You must, must create time to feed your soul. You cannot be effective if you are tired and rundown. Schedule hours on your calendar to be alone. Literally. Block hours throughout your week and invite yourself to time away from emails, gadgets, devices, and obligations. Do things that refuel and energize you: go to yoga, walk outside, write with no specific goal. I like to think you are able to best give to others when your own glass is full.
Cure #5: Remembering names.
This is a biggie and one I struggle with. I’m a visual learner who retains information by doing, so hearing a name once does nothing for me. I’ve found the following to be helpful:
- Relax during introductions. Stop stressing and focus on the conversation at hand.
- Admire interesting details. This will help you be present and in the moment.
- Link story to name. You can also try pairing someone’s first name with an object in the room (Brooklyn-made table Tim, champagne flute Chelsea, spicy Doritos Sarah, Malbec Marvin).
- Visualize writing the person’s name in a chunky font.
Cure #6: Introductions you don’t quite understand.
People mean well. When you’re seen as someone who connects others, you’re going to receive many, many, many introductions. Sometimes they don’t always make sense — especially in moments of high work volume and pressing deadlines. Graciously thank the person for the introduction and kindly ask them to check in with you before making future recommendations. It’s helpful to have a specific need to relay so the right person can be connected to you. Explicit details are much easier to recall than generic requests (See Cure #5).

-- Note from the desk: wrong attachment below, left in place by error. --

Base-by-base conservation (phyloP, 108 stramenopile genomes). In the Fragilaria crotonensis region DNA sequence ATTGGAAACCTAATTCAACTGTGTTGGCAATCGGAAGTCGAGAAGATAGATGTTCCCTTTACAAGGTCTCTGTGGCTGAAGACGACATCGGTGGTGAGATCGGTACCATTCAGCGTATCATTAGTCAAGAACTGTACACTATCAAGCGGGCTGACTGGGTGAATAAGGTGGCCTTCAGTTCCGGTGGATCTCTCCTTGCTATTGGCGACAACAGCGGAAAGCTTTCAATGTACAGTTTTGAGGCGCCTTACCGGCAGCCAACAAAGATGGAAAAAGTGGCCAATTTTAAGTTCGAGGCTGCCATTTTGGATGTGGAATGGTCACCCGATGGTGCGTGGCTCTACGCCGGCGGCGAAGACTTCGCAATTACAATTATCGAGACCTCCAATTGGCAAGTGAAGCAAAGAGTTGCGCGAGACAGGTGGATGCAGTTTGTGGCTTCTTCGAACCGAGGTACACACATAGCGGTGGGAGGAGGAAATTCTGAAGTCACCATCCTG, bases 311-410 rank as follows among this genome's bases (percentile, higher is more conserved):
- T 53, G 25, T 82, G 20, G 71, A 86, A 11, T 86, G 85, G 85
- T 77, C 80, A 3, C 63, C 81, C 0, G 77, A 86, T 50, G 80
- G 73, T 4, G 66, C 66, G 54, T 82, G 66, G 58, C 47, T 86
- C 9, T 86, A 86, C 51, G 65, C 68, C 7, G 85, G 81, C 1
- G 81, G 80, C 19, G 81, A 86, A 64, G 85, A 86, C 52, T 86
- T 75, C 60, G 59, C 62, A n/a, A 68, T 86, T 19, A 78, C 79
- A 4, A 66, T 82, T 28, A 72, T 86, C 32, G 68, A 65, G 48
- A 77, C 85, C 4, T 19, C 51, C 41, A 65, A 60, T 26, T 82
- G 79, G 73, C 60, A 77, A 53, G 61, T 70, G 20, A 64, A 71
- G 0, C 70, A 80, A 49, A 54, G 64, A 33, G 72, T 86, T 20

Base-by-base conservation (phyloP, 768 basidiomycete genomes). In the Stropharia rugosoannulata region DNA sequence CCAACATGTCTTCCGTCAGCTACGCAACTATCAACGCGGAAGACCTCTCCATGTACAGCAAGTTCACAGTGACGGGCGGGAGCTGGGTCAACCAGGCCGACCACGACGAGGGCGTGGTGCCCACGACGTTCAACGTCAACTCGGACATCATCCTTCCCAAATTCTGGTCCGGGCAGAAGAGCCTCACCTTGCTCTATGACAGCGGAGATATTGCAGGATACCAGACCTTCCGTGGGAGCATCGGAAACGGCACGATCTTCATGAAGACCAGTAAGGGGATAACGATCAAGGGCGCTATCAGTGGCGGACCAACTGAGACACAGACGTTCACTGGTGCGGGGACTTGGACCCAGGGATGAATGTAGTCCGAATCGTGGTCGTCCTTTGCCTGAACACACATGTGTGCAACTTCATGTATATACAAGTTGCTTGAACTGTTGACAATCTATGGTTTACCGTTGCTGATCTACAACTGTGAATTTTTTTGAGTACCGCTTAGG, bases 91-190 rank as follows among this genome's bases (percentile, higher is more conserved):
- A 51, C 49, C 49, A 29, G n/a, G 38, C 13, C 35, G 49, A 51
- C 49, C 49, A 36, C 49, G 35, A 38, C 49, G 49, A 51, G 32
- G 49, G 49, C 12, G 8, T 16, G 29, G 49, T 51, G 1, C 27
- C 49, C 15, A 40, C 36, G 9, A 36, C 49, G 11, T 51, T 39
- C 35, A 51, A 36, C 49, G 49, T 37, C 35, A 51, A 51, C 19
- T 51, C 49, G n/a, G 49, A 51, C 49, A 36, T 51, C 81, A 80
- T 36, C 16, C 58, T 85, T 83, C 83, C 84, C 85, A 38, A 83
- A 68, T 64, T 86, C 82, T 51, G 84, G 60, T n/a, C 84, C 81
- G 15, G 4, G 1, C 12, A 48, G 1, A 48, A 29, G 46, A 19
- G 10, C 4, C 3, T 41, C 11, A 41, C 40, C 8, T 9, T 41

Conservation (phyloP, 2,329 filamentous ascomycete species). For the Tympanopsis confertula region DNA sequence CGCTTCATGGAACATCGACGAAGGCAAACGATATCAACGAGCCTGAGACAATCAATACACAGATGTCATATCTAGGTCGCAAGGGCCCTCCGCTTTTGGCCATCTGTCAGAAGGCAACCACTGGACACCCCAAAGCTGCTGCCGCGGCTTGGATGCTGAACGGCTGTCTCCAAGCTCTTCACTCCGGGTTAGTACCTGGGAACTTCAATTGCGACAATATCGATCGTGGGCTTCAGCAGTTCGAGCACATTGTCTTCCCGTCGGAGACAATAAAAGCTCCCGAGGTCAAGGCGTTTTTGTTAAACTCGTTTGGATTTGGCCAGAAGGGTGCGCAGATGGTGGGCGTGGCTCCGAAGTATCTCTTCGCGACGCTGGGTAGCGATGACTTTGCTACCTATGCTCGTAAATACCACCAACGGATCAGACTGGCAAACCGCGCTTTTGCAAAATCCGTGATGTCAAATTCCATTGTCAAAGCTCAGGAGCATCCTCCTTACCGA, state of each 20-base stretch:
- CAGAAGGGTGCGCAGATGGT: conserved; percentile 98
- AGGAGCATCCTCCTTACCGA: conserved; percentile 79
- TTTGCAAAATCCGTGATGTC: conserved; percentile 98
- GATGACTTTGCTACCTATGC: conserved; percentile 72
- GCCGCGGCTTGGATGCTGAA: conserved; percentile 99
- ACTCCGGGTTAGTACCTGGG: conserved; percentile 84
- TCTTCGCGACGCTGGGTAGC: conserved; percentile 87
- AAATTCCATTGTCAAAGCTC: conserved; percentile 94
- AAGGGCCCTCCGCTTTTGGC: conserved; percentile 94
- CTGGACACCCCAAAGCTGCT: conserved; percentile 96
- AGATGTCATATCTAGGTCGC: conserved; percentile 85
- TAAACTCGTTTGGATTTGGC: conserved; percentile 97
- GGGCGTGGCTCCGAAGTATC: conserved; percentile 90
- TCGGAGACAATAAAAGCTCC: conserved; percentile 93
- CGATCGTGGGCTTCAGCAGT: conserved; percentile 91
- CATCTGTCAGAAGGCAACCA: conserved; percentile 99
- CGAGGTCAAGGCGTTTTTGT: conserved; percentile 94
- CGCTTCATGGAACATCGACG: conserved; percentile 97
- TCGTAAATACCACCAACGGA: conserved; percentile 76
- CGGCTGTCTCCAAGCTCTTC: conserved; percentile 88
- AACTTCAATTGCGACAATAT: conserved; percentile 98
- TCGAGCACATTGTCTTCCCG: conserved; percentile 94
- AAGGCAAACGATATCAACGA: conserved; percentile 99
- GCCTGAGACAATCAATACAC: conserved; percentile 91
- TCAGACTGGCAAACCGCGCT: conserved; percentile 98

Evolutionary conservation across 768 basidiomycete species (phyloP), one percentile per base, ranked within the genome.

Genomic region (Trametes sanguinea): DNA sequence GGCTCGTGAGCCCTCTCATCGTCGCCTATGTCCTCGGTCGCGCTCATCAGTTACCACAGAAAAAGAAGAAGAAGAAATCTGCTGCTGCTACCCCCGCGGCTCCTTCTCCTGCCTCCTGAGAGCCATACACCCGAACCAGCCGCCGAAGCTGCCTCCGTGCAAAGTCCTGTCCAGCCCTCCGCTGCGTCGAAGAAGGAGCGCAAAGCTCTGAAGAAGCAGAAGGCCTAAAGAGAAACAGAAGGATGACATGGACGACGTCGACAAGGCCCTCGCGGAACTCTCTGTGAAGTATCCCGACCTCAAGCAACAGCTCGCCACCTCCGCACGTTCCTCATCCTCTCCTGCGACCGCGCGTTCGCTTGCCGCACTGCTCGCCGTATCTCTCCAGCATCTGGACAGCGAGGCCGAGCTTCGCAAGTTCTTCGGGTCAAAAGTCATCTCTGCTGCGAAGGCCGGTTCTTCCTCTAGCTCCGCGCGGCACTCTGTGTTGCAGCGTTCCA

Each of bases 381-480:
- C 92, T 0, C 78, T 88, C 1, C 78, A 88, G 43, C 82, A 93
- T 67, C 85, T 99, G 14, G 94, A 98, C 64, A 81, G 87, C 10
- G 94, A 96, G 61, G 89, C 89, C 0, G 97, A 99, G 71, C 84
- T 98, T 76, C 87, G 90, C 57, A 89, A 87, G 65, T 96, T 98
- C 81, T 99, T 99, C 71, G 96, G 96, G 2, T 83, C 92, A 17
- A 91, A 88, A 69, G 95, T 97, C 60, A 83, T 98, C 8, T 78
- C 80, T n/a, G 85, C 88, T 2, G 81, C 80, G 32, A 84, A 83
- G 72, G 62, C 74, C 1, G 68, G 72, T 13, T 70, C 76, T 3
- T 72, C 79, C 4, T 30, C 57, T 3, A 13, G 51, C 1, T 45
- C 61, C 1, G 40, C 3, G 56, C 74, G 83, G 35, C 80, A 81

Cure #7: Lack of true connection; loneliness.
Some of the most well-connected people are also the most lonely. Having a thick Rolodex means less time with specific individuals, so it’s up to you to parcel your energy with concentrated effort.
Prioritize your personal relationships, show appreciation for your loved ones, and cherish childhood friendships. When you’re with someone, be with them. Turn off the phone and bask in those moments in which your full attention is directed to the conversation at hand. Be willing to expose yourself through open communication, honesty, and fears and faults. You’ll feel closer, more connected, and more giving to those in your communities.
Improving the lives of others often means connecting one resource to another. It might be introducing your neighbor to your plumber, connecting a client needing financial advise, passing along a job listing, exchanging numbers for friends falling in love. We’re filling an ask or searching for the right person to provide the best answer. Our worlds become that much more rich when we add value, and connecting two individuals is an easy way to do that.
For additional discussion on this topic, check out:
Lane’s post on The Curse of the Connector. Sherry’s TED talk “Connected, but alone?” and her NY Times Op-Ed The Flight from Conversation. Robert Kaplan on building strong relationships with principles from his book What You’re Really Meant To Do. Send me a tweet or write me a note with your thoughts.